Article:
Alumni News

The Tap

Women—more than men—sometimes need a nudge to explore their possibilities.

A woman has her back to another person who is reaching out and tapping her shoulder.
Photo by Bradley Slade

Heather Bickmore Sundahl (BA  ’91, MA ’94) never planned to go to graduate school. As a newly married BYU junior, she felt it was her job to finish her degree and work to support her husband’s education. That’s not what happened.

One day in class her English professor, Gloria L. Cronin (MA ’76, PhD ’80), handed a paper back to Sundahl and said, “You have a wonderful voice; you should get a master’s in English.” Sundahl shrugged it off and told Cronin she had other plans. A few days later Cronin repeated the recommendation. Then another professor asked Sundahl about her plans after graduation. “I’m thinking of getting a master’s,” she tentatively replied. “Wonderful,” the professor responded. “I’ll write you a letter of recommendation.” And just like that, a life-changing plan came into being, one that Sundahl says “has enriched my life in more ways than I can count.”

It turns out that three such bits of encouragement can be crucial for women to realize their potential. Sundahl learned more fully about this transformative role mentors play when she began working with BYU alumna Susan Willden Madsen (BA ’85) at Utah Valley University’s Utah Women and Leadership Project. Madsen, the Orin R. Woodbury Professor of Leadership and Ethics at UVU’s Woodbury School of Business, simply calls it “the tap.”

For years Madsen has studied women and girls in education and leadership, exploring the forces that either propel them toward or dissuade them from achievement. “One of the most powerful is when a friend or mentor verbally acknowledges a strength and encourages the person to act on it,” says Madsen. “I refer to it as the tap, because so often I found myself tapping a student on the shoulder and then communicating the message: ‘Pay attention. You’re talented and have a responsibility to do your share. Just do it!’”

But why women specifically? Don’t men and boys also need encouragement? Definitely, says Madsen. But research has shown that when it comes to education and careers, women need more of a push. Or pushes, as is often the case.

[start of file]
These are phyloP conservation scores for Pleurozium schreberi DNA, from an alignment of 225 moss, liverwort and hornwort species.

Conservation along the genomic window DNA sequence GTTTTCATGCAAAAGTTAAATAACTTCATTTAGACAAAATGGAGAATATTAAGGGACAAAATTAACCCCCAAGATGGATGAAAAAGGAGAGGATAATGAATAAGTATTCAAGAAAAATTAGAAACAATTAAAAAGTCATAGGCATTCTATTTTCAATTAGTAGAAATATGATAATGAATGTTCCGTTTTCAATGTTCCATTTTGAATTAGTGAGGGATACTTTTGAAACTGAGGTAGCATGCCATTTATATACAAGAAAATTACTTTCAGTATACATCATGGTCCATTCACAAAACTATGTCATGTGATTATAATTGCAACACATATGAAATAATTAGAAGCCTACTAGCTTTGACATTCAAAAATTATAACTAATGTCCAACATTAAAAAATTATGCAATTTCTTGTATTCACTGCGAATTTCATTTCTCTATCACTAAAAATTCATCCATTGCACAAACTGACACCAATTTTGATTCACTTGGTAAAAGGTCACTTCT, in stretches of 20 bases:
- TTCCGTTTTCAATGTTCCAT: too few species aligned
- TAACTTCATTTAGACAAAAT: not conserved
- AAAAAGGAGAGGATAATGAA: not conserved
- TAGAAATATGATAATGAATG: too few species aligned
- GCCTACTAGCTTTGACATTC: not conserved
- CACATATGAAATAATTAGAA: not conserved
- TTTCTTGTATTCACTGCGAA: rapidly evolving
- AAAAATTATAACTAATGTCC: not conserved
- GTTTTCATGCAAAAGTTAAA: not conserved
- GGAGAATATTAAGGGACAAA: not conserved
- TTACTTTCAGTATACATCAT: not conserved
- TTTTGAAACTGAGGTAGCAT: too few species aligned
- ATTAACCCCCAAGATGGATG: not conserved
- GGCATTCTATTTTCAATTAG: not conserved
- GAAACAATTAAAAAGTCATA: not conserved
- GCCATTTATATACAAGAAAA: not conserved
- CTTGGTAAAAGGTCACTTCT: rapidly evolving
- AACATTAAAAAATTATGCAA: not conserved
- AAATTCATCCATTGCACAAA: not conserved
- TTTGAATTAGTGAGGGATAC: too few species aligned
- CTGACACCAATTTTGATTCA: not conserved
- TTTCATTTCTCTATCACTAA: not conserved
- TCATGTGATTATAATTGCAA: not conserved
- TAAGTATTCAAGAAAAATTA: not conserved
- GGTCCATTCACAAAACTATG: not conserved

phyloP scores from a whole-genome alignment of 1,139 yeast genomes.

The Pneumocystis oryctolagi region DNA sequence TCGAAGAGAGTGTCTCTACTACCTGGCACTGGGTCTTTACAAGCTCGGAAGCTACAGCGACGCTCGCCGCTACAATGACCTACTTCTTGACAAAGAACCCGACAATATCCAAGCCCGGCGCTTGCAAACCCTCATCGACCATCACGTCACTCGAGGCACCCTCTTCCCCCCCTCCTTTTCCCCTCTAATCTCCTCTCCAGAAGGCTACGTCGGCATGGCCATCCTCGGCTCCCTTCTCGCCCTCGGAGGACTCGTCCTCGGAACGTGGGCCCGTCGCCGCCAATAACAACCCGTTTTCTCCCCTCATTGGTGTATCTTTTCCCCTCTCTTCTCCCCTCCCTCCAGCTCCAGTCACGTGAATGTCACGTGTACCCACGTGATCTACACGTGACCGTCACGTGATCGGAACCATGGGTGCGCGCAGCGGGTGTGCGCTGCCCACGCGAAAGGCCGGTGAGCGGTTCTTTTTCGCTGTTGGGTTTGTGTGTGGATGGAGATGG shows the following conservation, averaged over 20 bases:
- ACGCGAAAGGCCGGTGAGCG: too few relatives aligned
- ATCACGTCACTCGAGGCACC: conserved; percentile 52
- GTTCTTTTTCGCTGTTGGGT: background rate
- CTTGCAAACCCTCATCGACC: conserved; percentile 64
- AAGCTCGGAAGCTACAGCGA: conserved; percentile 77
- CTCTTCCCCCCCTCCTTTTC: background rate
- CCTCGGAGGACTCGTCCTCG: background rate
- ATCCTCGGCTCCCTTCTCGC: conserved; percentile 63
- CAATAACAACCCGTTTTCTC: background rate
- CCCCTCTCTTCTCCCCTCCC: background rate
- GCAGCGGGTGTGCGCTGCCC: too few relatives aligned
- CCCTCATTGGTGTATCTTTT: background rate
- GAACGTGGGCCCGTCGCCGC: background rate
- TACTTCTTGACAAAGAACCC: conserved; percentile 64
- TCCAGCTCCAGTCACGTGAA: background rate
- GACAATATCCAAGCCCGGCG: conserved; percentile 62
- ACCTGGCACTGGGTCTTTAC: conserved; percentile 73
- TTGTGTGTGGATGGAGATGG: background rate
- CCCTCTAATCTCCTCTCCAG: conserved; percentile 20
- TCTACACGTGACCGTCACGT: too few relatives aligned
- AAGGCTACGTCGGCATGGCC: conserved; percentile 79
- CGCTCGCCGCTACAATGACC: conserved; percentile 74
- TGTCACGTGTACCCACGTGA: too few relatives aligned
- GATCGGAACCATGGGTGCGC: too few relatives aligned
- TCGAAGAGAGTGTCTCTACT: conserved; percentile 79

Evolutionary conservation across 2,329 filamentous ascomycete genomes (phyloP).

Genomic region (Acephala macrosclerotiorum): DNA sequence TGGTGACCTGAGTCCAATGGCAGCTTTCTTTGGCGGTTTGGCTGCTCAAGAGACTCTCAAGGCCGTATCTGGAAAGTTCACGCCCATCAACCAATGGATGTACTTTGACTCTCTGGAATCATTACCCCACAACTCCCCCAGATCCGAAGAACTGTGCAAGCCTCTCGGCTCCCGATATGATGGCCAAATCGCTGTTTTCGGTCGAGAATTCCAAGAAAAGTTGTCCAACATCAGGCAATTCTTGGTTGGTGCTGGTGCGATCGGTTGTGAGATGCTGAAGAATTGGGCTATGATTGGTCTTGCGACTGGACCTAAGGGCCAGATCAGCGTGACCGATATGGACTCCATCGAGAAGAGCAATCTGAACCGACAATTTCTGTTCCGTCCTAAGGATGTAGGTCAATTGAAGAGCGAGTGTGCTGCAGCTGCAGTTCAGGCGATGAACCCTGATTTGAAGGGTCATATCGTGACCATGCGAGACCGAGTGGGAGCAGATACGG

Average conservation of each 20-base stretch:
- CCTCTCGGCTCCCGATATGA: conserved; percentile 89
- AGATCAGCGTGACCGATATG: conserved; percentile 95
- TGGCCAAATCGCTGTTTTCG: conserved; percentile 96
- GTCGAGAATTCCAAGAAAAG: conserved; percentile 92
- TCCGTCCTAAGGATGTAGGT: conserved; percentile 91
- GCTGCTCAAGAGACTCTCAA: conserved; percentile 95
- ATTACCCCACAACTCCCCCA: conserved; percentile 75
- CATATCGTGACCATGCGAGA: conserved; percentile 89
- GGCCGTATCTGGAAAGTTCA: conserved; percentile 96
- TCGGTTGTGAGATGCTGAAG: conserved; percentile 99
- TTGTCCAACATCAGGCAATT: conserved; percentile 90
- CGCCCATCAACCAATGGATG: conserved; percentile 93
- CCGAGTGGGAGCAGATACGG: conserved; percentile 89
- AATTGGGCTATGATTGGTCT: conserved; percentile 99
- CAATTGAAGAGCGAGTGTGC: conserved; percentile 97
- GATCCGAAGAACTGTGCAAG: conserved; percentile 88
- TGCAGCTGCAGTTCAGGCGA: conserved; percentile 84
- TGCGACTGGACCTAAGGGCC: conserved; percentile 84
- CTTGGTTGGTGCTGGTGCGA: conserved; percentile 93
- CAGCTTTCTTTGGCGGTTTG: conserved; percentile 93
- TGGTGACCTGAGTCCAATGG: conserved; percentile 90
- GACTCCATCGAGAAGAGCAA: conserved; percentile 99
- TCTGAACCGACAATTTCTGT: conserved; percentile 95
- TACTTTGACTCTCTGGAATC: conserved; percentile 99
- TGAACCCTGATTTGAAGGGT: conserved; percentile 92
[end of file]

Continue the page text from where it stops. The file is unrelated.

An oft-cited Hewlett-Packard internal survey found that while men will apply for a job when they meet just 60 percent of the qualifications, women tend to apply only when they meet all of them. Some have argued that this is because men are socialized to be more confident. Others conclude that women are more inclined to take the job requirements as requirements, instead of an employer’s wish list of skills.

This same gender gap exists in the political arena, where women are much less likely to run for office. Researchers have found that prospective female candidates are much more concerned with their qualifications and expertise than are their male counterparts. Even when men and women have almost identical résumés, men are nearly twice as likely as women to deem themselves “very qualified” for an elected position.

So what’s to be done? Madsen notes that women who are recruited, or tapped, by a mentor or activist are twice as likely to run for an office. But it starts even earlier than that, she says. Girls and young women who are encouraged to run for office by a parent and at least one other family member are about 42 percent more likely to consider it than those who get no push.

Madsen says it often takes three taps for a woman to decide to act on the encouragement. “That’s how it was for me,” adds Sundahl. “I remembered my professor planting the idea; her follow-up validation helped that take root; and my other professor’s reinforcement propelled me to action.”

Madsen recalls a woman who recently sought her advice about whether she should start a political campaign. “She had a long list of pros and cons, and as we spoke I felt strongly that the Lord needed this woman as a force for good in the community. I touched her arm and said, ‘I think you know what you need to do.’ After some moments of powerful, Spirit-filled silence, we shed a few quiet tears together.”

Sundahl says many taps come by the Spirit, encouraging people to share a talent or serve in unfamiliar ways. These nudges remind us that we can do more and be more.

“It’s astounding how powerful a simple nudge can be,” says Madsen. She encourages all “to use the tap early and often.”

“When it comes to education and careers, women need more of a push. Or pushes, as is often the case.”

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